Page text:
Welcome to Strathlorne, Mr. Thompson

              Strathlorne, Upper Stewiacke

Nova Scotia’s property naming tradition was enjoying a healthy and rich existence at the beginning of the twentieth century.  Many image-conscious citizens gave their properties a name in order to make a statement about themselves and their home.  A named home carried a sort of cachet that indicated a degree of respectability and culture among its inhabitants.  Such esteemed families would choose a name based on any number of inspirations, though the most common dealt with geography, flora and fauna, family name, or lifestyle.  By way of example, Oaklands, Maple Leaf Cottage, and Elmhurst all derive inspiration from notable trees associated with the property.

Alexander Graham Bell’s, Beinn Breagh, is very likely the best known named estate in Nova Scotia.  The English translation, beautiful mountain, lacks the romantic lyric of the Gaelic language – the use of which somehow lends credence to Bell’s assertion of it being the most beautiful place in the world.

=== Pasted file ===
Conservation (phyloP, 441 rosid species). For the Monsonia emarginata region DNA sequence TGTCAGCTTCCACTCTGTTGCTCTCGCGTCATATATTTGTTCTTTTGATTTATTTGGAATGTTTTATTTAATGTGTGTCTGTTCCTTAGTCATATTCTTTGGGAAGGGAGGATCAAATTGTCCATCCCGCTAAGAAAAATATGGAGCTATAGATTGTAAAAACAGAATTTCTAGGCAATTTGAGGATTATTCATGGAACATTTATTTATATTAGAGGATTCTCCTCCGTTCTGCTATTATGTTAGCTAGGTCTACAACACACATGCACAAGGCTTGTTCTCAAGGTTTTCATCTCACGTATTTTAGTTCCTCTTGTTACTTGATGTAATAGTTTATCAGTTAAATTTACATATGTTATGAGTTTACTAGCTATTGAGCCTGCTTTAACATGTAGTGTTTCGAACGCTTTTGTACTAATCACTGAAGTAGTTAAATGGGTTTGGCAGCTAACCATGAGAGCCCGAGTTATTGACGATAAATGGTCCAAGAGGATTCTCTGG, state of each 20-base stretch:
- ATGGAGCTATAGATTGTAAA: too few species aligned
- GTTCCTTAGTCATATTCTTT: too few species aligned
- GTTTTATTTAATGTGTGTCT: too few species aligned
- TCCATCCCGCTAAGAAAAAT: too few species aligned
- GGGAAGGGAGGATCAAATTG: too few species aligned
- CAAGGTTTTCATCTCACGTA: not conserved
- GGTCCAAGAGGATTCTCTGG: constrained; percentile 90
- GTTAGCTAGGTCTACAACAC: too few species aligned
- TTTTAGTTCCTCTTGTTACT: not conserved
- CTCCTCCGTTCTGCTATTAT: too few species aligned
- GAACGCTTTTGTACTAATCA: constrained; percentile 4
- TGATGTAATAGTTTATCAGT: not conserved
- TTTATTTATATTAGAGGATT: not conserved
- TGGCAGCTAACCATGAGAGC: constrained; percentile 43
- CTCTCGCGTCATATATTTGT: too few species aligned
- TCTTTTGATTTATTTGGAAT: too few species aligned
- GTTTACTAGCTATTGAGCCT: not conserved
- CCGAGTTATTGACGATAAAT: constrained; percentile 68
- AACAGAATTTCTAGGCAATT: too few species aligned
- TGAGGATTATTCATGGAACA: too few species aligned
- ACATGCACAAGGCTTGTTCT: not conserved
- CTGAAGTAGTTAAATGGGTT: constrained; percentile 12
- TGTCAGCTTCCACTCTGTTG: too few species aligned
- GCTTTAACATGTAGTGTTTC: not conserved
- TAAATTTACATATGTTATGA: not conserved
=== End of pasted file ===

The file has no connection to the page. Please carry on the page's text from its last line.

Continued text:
Vineberg & Fulton, is seeking information on the property names of historic homes of Nova Scotia.  We are also interested in learning the stories behind the names as some origins are less than obvious. While Hillcrest and Riverside are no-brainers, Tivoli and Struan are certainly both head-scratchers and remain puzzling without associated context.

If you have any historic house naming traditions to share from your local area, please assist with this interesting research that will add to our understanding of Nova Scotia’s rich built heritage.  Please send information to housestories@eastlink.ca.

Posted by Joe Oct 29, 2011 Posted in Publications & Research 1 Comment

One Response to "Welcome to Strathlorne, Mr. Thompson"

  1. Nicki says:

    I just wanted to let you know that many residents of Chester still practice this. Houses have their name written on signs out front.